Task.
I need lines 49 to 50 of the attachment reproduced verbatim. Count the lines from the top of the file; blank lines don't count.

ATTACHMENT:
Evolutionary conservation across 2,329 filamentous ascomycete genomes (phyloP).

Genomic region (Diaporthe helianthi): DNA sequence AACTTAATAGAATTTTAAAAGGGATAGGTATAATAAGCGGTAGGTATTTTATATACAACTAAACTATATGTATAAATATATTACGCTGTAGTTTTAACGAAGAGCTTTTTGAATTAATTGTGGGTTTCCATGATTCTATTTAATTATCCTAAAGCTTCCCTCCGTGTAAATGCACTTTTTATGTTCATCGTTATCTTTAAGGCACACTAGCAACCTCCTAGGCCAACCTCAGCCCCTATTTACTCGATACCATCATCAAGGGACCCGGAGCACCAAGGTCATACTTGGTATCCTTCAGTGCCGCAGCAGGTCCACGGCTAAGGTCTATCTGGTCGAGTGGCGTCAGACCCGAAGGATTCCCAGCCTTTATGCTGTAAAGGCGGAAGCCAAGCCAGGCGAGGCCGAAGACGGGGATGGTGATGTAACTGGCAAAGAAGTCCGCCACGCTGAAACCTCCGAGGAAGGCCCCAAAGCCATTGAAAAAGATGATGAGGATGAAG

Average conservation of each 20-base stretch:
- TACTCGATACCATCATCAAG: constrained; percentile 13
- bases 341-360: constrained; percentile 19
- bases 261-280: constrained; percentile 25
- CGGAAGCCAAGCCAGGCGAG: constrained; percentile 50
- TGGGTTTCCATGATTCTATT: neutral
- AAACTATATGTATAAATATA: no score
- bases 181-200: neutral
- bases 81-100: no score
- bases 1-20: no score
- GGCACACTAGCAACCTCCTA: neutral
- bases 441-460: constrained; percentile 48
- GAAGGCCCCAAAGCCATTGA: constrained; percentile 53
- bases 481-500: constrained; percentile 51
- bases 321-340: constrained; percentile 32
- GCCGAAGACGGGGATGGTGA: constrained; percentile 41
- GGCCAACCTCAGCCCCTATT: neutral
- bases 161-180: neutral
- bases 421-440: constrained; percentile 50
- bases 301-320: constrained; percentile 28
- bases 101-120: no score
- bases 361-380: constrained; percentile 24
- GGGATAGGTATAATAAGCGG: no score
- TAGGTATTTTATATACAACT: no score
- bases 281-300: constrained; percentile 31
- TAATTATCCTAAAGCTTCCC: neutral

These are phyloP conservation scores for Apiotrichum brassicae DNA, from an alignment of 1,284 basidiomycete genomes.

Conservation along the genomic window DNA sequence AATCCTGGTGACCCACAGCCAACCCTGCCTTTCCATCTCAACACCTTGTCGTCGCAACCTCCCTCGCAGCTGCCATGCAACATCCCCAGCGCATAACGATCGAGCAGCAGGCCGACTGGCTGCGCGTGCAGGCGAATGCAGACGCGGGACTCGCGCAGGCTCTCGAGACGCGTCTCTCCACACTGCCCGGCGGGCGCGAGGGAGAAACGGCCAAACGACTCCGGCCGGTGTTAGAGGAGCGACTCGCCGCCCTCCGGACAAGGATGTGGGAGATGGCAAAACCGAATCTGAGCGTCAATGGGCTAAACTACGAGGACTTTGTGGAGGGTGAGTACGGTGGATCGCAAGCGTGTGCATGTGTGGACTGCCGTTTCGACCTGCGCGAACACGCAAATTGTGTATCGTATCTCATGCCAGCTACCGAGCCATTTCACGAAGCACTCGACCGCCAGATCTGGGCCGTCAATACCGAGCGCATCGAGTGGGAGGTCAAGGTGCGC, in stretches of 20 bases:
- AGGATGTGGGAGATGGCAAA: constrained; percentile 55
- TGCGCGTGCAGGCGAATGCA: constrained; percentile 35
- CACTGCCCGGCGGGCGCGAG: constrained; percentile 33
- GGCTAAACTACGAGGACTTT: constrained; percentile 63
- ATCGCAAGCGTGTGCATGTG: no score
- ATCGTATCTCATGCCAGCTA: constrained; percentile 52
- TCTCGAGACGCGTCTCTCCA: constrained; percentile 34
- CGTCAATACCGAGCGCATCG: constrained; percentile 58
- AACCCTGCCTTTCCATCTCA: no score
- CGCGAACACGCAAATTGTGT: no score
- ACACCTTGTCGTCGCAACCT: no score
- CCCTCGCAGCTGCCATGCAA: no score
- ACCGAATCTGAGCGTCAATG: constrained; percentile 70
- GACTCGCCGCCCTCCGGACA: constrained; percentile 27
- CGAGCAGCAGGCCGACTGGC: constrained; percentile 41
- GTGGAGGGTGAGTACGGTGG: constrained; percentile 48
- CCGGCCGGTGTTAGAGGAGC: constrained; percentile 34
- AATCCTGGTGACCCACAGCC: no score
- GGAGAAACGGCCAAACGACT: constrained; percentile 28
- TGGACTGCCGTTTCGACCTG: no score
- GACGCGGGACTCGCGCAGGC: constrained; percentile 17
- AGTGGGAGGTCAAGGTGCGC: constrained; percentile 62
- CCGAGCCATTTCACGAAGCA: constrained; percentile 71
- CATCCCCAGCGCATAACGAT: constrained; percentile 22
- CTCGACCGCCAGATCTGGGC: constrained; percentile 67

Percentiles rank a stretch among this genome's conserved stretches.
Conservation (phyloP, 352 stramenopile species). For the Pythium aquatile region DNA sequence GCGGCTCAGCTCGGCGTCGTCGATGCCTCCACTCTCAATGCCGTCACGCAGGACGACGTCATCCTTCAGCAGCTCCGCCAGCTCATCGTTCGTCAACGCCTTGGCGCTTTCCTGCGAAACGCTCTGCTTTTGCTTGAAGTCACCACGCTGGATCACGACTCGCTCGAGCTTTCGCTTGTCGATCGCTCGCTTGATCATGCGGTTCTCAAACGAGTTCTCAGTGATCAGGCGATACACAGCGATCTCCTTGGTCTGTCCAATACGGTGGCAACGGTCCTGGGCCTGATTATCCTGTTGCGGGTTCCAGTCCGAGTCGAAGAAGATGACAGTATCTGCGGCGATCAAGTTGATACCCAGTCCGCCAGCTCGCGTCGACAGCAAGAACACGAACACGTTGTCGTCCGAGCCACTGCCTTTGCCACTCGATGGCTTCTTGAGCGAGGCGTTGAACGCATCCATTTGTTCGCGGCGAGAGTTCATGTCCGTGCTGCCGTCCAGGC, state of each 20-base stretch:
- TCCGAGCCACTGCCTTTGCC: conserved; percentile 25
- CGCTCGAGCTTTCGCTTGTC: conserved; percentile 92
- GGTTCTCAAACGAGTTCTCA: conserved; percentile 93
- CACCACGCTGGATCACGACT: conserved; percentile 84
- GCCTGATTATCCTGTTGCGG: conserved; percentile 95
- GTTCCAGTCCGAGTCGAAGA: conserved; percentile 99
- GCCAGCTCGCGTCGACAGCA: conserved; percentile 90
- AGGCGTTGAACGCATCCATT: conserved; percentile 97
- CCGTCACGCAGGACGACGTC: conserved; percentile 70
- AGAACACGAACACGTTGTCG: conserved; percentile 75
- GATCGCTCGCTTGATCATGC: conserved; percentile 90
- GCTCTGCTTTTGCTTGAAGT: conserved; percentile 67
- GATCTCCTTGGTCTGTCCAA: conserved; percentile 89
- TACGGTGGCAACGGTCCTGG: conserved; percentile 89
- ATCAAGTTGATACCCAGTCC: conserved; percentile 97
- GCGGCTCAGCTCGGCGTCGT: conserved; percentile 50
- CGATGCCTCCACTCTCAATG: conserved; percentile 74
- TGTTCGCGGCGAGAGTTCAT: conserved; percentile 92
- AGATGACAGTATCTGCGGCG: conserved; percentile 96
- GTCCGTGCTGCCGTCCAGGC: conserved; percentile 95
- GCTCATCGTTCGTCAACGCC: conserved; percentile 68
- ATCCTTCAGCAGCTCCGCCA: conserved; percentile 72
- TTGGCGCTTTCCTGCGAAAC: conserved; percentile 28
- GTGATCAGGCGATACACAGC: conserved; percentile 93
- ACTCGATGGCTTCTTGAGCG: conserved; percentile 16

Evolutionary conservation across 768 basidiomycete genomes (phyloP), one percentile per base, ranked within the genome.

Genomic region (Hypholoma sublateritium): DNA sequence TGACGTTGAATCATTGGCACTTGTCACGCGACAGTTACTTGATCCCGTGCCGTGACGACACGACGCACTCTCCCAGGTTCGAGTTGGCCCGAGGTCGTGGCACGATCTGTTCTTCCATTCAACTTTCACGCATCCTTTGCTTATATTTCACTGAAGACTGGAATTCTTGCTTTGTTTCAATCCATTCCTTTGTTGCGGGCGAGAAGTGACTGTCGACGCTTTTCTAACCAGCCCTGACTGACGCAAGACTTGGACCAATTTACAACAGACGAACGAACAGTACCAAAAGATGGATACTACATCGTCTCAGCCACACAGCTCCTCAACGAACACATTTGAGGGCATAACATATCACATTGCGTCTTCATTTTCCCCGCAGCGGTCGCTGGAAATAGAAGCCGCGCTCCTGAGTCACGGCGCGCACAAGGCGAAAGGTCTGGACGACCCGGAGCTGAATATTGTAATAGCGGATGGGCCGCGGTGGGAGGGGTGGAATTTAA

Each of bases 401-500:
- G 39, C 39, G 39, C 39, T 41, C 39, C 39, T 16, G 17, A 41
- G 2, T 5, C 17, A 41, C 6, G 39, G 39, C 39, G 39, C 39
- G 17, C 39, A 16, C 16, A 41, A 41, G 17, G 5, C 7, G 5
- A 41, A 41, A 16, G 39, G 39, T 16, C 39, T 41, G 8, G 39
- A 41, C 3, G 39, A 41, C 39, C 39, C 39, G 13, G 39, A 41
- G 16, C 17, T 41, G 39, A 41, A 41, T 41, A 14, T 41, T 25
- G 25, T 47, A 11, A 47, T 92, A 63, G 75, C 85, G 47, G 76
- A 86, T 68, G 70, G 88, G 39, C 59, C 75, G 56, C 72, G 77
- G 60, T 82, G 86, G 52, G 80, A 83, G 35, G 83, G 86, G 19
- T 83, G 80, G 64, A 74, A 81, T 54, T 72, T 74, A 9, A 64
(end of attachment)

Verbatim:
- GGAGAAACGGCCAAACGACT: constrained; percentile 28
- TGGACTGCCGTTTCGACCTG: no score